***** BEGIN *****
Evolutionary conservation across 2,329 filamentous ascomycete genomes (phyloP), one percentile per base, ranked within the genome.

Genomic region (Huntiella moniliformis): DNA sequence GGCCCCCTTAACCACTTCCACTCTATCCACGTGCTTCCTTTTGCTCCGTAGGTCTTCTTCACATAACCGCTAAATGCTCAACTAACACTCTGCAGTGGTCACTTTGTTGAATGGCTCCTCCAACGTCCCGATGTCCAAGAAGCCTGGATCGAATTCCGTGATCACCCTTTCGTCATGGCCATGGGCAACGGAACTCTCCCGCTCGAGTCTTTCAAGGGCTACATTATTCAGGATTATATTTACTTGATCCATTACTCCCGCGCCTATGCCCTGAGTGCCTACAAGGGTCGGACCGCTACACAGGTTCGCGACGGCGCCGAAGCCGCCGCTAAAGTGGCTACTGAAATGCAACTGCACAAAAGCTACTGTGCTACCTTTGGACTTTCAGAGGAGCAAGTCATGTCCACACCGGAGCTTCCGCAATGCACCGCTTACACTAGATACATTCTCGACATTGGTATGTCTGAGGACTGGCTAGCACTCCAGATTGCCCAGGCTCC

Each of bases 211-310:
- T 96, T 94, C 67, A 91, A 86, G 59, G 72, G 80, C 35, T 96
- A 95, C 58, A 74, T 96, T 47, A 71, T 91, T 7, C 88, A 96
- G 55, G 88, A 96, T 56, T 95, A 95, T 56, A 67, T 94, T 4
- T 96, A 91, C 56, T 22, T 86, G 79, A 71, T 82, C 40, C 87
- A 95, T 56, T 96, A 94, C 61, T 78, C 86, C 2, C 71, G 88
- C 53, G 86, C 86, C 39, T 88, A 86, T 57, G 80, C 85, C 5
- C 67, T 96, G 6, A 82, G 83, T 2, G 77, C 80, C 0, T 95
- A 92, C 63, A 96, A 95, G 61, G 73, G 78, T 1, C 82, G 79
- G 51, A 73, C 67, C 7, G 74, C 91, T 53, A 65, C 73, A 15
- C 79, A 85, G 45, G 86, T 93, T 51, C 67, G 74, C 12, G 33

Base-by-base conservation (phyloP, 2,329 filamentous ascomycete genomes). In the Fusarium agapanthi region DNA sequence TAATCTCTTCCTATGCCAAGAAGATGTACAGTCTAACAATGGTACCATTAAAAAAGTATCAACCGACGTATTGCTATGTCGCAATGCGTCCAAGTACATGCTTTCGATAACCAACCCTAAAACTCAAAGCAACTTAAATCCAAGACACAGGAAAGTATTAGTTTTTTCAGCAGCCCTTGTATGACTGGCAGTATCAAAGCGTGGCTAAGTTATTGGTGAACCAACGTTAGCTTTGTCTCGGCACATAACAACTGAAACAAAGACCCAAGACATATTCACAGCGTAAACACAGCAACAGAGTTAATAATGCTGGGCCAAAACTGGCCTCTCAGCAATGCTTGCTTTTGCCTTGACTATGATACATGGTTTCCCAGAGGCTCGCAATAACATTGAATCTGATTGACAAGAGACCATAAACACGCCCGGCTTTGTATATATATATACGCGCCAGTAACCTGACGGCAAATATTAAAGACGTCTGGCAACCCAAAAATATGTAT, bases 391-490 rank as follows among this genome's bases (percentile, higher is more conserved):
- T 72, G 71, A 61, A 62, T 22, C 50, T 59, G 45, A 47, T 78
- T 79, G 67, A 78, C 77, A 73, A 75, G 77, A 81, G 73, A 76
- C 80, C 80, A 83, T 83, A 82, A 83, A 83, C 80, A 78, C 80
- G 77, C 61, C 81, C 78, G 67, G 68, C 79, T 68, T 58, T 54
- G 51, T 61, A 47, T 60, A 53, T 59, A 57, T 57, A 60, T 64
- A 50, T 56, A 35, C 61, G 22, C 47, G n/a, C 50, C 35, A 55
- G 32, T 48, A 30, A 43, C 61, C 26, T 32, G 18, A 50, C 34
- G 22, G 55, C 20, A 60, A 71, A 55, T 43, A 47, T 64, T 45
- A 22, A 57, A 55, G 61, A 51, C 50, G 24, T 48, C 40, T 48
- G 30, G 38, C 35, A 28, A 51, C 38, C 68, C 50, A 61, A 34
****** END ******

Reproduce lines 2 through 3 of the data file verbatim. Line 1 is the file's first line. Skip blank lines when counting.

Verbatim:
Genomic region (Huntiella moniliformis): DNA sequence GGCCCCCTTAACCACTTCCACTCTATCCACGTGCTTCCTTTTGCTCCGTAGGTCTTCTTCACATAACCGCTAAATGCTCAACTAACACTCTGCAGTGGTCACTTTGTTGAATGGCTCCTCCAACGTCCCGATGTCCAAGAAGCCTGGATCGAATTCCGTGATCACCCTTTCGTCATGGCCATGGGCAACGGAACTCTCCCGCTCGAGTCTTTCAAGGGCTACATTATTCAGGATTATATTTACTTGATCCATTACTCCCGCGCCTATGCCCTGAGTGCCTACAAGGGTCGGACCGCTACACAGGTTCGCGACGGCGCCGAAGCCGCCGCTAAAGTGGCTACTGAAATGCAACTGCACAAAAGCTACTGTGCTACCTTTGGACTTTCAGAGGAGCAAGTCATGTCCACACCGGAGCTTCCGCAATGCACCGCTTACACTAGATACATTCTCGACATTGGTATGTCTGAGGACTGGCTAGCACTCCAGATTGCCCAGGCTCC

Each of bases 211-310: